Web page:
“This social media stuff is so hot right now. Let’s make a Facebook page and a Myspace. We’ll also do a Twitter and a Youtube. Obviously, LinkedIn and Flickr. While we’re at it, let’s get on that Foursquare thing. Are we on Yelp yet? Are we missing anything?”
Yes, you’re missing the most important thing of all: an overarching social media strategy.
More and more, as businesses and marketers see the immense potential of social media, we’re seeing organizations resort to what we call a “GMO” method of using social media – “Get Me One,” regardless of the tactic’s role in the business’ comprehensive marketing plan. I can’t emphasize this point enough: social media vehicles are tools in your toolbox. Just as you wouldn’t use a screwdriver to hammer a nail into the wall, don’t use social media tactics if they don’t fit into your marketing platform. Even at that, this fast-evolving method of communicating isn’t for everyone.
Keep in mind that while some social media vehicles are simply irrelevant and ineffective for certain organizations (for instance, business-to-business companies won’t get much mileage out of Facebook), other are actually toxic.
For example, healthcare organizations must use Flickr with great caution or not at all. HIPPA regulations prevent sharing photos of patients without their express consent, and I imagine gathering those signatures will likely prove too burdensome. Further, for the organization’s online ambassadors on Yahoo Groups or Twitter, there’s a fine line between what counts as giving medical advice and what doesn’t.
Ditto for attorneys and giving legal advice over the Internet. Plus, as reported in the New York Times a week ago, Florida’s Judicial Ethics Advisory Committee now bars judges and lawyers from being Facebook “friends,” as it may create the appearance of a conflict of interest.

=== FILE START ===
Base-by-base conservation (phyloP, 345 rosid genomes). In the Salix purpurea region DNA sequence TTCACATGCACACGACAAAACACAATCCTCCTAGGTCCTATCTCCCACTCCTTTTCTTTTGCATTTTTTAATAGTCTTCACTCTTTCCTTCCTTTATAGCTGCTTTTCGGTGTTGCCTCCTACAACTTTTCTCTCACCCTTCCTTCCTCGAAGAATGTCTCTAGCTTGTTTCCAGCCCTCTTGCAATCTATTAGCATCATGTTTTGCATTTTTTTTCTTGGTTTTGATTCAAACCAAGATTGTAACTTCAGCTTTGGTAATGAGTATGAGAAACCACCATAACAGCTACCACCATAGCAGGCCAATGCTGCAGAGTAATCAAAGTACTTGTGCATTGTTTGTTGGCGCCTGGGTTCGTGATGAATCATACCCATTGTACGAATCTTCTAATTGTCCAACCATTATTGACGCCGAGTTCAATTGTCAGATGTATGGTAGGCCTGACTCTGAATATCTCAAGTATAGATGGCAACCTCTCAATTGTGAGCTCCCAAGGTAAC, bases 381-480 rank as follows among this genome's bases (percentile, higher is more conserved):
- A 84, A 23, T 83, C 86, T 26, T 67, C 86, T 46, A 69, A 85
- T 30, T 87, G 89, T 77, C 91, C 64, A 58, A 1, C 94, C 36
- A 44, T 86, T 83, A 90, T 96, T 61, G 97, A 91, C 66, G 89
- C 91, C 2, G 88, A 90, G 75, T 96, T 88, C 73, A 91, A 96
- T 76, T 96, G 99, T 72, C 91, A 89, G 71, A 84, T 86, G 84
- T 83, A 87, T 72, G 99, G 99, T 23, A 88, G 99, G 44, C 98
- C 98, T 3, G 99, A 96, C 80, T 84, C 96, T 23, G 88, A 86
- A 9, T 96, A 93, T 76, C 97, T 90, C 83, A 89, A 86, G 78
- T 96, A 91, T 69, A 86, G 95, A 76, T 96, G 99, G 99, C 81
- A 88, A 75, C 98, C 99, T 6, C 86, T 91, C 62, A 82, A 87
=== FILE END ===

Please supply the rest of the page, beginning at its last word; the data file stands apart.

Consider financial services organizations, including banks and wealth management advisors. Jeffrey Pilcher (TheFinancialBrand.com) posted an excellent overview of this topic on the ABA Banking Journal’s blog. Using Twitter as a customer service tool (as many, many organizations do these days) poses a potential landmine as it pertains to compromising privacy, threatening the security of personal information, and opening the door to identity theft. Plus, many clients, especially high-net-worth ones, prefer anonymity and privacy. Good luck convincing them to be fans of your Facebook page.
Besides the fact that not all social media tools are appropriate for all organizations, “GMOing” will spread you too thin. Always strive for quality over quantity. That is, rather than creating profiles all over the web and leaving them dormant, select a couple and plow your energy into them. Spend time on posting quality, relevant content on your Facebook fan page and engaging with your fans every day to build a community around your brand. Tweet regularly and seek out interesting figures to follow to get your industry intelligence and make more connections. Update your blog at least twice a week (if not more often) to keep readers interested and ensure you stay high up on search engine results.
Don’t let classic “GMO” thinking sabotage what can be an extremely effective social media effort. Choose your tactics carefully, and enjoy a strong return on your investment of time.
Which social media tools have been effective for your business or organization? Which have been ineffective – or dangerous?